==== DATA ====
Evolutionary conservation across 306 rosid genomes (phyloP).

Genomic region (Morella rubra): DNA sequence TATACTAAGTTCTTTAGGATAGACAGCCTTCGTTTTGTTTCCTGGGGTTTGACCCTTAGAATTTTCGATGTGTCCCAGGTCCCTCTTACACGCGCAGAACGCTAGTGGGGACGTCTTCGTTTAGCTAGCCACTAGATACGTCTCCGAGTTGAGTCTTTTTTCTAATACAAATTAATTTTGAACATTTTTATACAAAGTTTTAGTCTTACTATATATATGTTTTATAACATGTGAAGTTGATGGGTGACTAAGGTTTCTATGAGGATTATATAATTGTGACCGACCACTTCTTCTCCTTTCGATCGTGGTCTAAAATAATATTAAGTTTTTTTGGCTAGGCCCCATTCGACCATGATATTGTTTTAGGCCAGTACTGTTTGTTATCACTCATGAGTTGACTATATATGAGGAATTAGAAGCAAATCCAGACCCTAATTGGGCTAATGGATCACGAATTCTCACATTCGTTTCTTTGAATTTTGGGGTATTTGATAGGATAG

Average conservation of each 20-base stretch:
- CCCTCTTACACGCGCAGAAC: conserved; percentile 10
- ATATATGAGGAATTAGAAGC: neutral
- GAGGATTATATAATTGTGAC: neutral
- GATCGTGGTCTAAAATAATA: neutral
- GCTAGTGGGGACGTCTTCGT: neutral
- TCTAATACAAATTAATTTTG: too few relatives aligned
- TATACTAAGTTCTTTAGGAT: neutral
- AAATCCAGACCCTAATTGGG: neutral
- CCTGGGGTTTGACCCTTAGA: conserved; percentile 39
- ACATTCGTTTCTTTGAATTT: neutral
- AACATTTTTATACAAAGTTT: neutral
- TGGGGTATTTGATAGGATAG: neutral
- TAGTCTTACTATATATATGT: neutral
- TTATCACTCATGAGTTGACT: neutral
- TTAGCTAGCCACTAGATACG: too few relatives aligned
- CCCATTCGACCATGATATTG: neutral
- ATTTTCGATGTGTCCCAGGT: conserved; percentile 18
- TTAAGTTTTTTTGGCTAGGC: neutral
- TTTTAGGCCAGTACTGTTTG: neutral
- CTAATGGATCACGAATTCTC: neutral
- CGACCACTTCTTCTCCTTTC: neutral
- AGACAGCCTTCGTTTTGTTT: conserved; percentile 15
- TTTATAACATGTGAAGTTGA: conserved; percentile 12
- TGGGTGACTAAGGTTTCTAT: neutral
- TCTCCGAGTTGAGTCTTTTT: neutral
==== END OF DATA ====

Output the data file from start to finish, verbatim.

Evolutionary conservation across 306 rosid genomes (phyloP).

Genomic region (Morella rubra): DNA sequence TATACTAAGTTCTTTAGGATAGACAGCCTTCGTTTTGTTTCCTGGGGTTTGACCCTTAGAATTTTCGATGTGTCCCAGGTCCCTCTTACACGCGCAGAACGCTAGTGGGGACGTCTTCGTTTAGCTAGCCACTAGATACGTCTCCGAGTTGAGTCTTTTTTCTAATACAAATTAATTTTGAACATTTTTATACAAAGTTTTAGTCTTACTATATATATGTTTTATAACATGTGAAGTTGATGGGTGACTAAGGTTTCTATGAGGATTATATAATTGTGACCGACCACTTCTTCTCCTTTCGATCGTGGTCTAAAATAATATTAAGTTTTTTTGGCTAGGCCCCATTCGACCATGATATTGTTTTAGGCCAGTACTGTTTGTTATCACTCATGAGTTGACTATATATGAGGAATTAGAAGCAAATCCAGACCCTAATTGGGCTAATGGATCACGAATTCTCACATTCGTTTCTTTGAATTTTGGGGTATTTGATAGGATAG

Average conservation of each 20-base stretch:
- CCCTCTTACACGCGCAGAAC: conserved; percentile 10
- ATATATGAGGAATTAGAAGC: neutral
- GAGGATTATATAATTGTGAC: neutral
- GATCGTGGTCTAAAATAATA: neutral
- GCTAGTGGGGACGTCTTCGT: neutral
- TCTAATACAAATTAATTTTG: too few relatives aligned
- TATACTAAGTTCTTTAGGAT: neutral
- AAATCCAGACCCTAATTGGG: neutral
- CCTGGGGTTTGACCCTTAGA: conserved; percentile 39
- ACATTCGTTTCTTTGAATTT: neutral
- AACATTTTTATACAAAGTTT: neutral
- TGGGGTATTTGATAGGATAG: neutral
- TAGTCTTACTATATATATGT: neutral
- TTATCACTCATGAGTTGACT: neutral
- TTAGCTAGCCACTAGATACG: too few relatives aligned
- CCCATTCGACCATGATATTG: neutral
- ATTTTCGATGTGTCCCAGGT: conserved; percentile 18
- TTAAGTTTTTTTGGCTAGGC: neutral
- TTTTAGGCCAGTACTGTTTG: neutral
- CTAATGGATCACGAATTCTC: neutral
- CGACCACTTCTTCTCCTTTC: neutral
- AGACAGCCTTCGTTTTGTTT: conserved; percentile 15
- TTTATAACATGTGAAGTTGA: conserved; percentile 12
- TGGGTGACTAAGGTTTCTAT: neutral
- TCTCCGAGTTGAGTCTTTTT: neutral